MB Market Update for 4/30/20

By Dave Fratello | May 4th, 2020

We're feeling like local real estate is opening up, but there's still a ways to go.

Inventory is escalating, but sales activity hasn't caught up yet.

And when we look back at the market over the past two months, it's grim.

We'll start there with our new chart.

It won't surprise you that we're having the weakest Spring season in a long time for Manhattan Beach real estate.

But you can also say, "this won't last" and look forward (one might hope) to unusually busy months ahead. The seasonality of our market may be upended. Summer doldrums? Bah!

But let's not get ahead of ourselves.

March and April proved to be the weakest by far of the last 8 years in terms of new contracts/new escrows.

The total of 48 new deals over those 2 months was only a bit over half last year's rockin' 93 total new deals. Those 48 new escrows were well below early Spring totals seen in the 70-100 range in prior years.

Both halves of April saw 8 new escrows, with 16 deals for the month totaling less than half of the weakest recent year (2018) and less than 1/3rd of last year's hoppin' April.

Face it: There's no happy way to slice this data. While the market was partly shut down, all of us were ordered to stay at home and uncertainty faced both public health and the financial markets, it was tough to sell a house.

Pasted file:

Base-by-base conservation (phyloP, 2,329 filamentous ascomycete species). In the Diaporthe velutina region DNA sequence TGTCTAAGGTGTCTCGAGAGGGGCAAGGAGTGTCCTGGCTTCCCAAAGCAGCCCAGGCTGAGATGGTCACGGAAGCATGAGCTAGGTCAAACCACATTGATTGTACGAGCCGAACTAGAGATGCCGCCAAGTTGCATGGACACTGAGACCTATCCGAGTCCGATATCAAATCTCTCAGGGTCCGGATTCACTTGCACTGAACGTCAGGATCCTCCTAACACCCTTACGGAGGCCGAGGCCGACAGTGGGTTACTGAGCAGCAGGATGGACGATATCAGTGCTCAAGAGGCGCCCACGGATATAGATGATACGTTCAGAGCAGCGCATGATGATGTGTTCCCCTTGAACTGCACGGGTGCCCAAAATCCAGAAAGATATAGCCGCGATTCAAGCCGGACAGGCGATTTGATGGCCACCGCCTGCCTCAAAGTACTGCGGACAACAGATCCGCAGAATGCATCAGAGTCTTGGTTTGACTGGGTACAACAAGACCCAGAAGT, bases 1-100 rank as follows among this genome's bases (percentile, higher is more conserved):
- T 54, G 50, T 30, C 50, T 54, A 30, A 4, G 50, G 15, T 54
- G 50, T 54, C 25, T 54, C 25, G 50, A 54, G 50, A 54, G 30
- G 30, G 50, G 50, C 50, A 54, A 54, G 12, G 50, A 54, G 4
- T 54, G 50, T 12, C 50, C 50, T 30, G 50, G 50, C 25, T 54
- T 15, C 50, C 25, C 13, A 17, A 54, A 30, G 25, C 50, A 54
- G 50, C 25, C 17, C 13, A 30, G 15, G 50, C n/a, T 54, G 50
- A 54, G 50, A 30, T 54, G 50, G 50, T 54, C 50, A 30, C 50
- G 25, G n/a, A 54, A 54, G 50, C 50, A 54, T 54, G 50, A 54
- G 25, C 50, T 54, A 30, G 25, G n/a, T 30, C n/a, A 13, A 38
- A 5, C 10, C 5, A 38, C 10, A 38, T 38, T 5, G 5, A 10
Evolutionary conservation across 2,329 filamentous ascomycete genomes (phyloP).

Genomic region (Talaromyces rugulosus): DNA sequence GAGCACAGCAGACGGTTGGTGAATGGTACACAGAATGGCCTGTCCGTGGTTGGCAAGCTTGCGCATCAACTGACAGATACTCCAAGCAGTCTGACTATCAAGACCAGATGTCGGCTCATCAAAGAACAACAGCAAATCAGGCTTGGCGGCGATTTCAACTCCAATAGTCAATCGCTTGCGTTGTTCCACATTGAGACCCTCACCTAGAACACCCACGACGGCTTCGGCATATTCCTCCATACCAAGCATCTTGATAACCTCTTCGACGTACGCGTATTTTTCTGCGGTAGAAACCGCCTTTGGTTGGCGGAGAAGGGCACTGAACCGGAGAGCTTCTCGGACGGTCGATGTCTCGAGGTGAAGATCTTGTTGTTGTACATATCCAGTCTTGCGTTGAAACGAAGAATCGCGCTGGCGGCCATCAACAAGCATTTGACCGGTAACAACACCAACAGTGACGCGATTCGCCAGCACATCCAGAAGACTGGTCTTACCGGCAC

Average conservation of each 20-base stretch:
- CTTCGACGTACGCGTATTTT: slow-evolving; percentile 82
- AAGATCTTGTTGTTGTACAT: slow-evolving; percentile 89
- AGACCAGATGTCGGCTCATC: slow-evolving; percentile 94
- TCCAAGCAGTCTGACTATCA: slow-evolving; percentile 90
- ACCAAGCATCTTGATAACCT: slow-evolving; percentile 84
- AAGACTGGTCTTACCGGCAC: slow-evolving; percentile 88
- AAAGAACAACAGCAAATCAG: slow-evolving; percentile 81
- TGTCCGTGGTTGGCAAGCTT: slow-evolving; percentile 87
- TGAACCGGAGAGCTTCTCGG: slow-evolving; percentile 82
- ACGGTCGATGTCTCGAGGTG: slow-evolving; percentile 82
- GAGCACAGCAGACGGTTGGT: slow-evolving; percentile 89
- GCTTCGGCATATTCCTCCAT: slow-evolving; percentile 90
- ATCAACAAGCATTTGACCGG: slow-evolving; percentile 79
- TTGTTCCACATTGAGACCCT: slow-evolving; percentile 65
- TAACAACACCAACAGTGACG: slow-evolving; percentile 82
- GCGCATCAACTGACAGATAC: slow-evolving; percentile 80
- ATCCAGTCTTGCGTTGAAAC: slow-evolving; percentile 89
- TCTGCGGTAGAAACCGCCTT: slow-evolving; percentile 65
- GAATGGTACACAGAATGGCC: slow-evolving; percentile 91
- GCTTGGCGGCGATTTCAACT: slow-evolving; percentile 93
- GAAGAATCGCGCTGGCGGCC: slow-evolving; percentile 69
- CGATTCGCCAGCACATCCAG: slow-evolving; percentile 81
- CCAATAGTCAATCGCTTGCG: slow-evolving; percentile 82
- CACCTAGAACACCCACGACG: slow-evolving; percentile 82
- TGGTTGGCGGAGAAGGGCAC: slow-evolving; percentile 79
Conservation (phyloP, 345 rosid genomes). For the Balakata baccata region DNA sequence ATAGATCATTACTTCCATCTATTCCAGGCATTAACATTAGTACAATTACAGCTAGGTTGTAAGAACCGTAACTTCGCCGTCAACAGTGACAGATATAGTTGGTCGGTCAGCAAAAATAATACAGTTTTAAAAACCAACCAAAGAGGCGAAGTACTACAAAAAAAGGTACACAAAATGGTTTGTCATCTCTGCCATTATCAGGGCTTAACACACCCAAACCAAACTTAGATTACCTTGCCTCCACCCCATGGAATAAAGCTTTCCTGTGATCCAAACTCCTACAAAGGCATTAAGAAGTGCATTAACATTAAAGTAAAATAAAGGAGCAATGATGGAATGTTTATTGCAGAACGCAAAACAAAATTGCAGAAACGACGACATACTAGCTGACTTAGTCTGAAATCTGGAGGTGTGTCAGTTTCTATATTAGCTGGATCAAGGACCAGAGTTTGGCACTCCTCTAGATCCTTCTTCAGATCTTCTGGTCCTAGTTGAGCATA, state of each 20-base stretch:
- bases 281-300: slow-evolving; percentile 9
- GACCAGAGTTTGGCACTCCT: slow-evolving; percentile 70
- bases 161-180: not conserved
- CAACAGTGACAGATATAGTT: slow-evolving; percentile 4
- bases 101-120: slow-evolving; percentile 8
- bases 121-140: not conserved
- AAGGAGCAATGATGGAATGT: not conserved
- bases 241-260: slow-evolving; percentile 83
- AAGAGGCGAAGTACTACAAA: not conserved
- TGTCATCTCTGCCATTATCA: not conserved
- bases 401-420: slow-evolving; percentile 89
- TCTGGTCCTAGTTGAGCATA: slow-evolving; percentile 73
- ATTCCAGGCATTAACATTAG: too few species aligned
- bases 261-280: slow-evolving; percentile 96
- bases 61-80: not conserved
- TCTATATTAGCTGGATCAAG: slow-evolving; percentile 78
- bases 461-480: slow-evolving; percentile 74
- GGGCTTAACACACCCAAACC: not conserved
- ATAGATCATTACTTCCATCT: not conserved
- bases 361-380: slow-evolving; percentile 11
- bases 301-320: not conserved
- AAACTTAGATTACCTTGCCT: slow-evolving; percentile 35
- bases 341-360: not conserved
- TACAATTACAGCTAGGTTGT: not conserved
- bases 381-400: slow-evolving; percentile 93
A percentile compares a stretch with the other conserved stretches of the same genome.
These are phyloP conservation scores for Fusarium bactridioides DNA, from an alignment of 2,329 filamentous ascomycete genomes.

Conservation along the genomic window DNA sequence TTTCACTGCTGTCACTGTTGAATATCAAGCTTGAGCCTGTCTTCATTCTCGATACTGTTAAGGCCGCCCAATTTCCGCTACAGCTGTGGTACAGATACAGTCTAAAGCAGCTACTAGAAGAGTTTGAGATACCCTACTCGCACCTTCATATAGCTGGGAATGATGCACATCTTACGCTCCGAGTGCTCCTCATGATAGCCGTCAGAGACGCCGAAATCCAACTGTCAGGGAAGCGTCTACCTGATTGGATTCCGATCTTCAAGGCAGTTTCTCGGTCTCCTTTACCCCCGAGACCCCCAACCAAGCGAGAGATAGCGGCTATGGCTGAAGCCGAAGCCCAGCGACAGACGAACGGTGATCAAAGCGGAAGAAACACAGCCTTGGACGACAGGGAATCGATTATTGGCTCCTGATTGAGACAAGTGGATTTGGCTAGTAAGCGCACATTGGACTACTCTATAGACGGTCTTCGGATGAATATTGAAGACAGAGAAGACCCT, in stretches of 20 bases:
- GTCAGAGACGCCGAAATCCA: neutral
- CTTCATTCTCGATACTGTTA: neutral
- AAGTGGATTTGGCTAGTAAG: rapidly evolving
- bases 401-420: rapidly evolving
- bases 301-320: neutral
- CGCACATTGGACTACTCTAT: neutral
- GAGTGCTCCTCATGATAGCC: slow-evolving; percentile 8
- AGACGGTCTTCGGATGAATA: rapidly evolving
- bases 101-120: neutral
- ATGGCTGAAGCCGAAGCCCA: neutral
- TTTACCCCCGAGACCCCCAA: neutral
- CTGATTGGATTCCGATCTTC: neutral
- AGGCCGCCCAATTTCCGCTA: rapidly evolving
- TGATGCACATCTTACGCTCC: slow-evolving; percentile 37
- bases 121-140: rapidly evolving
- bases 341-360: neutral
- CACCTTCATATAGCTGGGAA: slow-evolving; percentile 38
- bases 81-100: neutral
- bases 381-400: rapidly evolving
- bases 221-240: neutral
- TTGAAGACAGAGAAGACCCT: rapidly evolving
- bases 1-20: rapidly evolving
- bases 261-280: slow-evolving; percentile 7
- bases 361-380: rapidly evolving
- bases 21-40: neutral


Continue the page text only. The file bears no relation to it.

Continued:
We record these data publicly to see where they go next. We won't always see monthly sales in the teens.

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Nerdy note: Our new escrows data is based on our hand-crafted, twice-monthly, MLS-based MB Market Update spreadsheets. It is a count of new contracts. We record in the middle of the month and end of the month which properties are in escrow, and count as "new" any that weren't in the prior report. If a property went into and out of escrow within those two weeks, it won't count, and we don't track whether any new escrow "sticks" and closes.

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On the plus side, there was another jump in the median price. We'll post about this later with a chart, but oddly enough, April 2020 ended with the highest-ever median price for Manhattan Beach at $2,499,500. (Based on a 12-month data sample.)

How is the median price rising during a pandemic?

939 Duncan Avenue Manhattan Beach CAPut simply, 16 of the 23 sales within April were above that median price, in fact ranging from $2.599M-$11.000M. (Pictured is 939 Duncan, Dave's listing in the Hill Section that sold pre-market for $3.500M in April.)

When pooled with the prior 11 months' worth of sales, this crop of sales skewing higher moved up the new, higher median point.

Inventory is coming out to meet the (anticipated) demand, escalating even as we were making our sheets. As of Monday morning, it was at 95, a notch above the 89 recorded for our sheets.

And there were another 29 listings on "hold" in Manhattan Beach – not visible to consumers, but visible to agents. If they were all active on the market, we'd be at inventory of 124, or 7 higher than at the same time a year ago.

Here's the rest of our local real estate market update report for the period ending 4/30/20:

  • 89 active listings as of 4/30/20 (+7 from 4/15/20) 
  • 66 SFRs (+2)
  • 23 THs (+5)

See the Inventory list as of 4/30/20 here, or see the MB Dashboard for up-to-the-minute data.

Active listings by region of Manhattan Beach in this report:

  • Tree Section: 17 actives (-1)
  • Sand Section: 43 actives (+7)
  • Hill Section: actives (+2)
  • East MB: 20 (-1)

We're also providing a report on closed sales by region of MB.

Sales data, including PPSF for all properties, are organized by sub-region of Manhattan Beach.

Here's a link to the spreadsheet: "MB Pending/Sold as of 4/30/20".

Please see our blog disclaimer.

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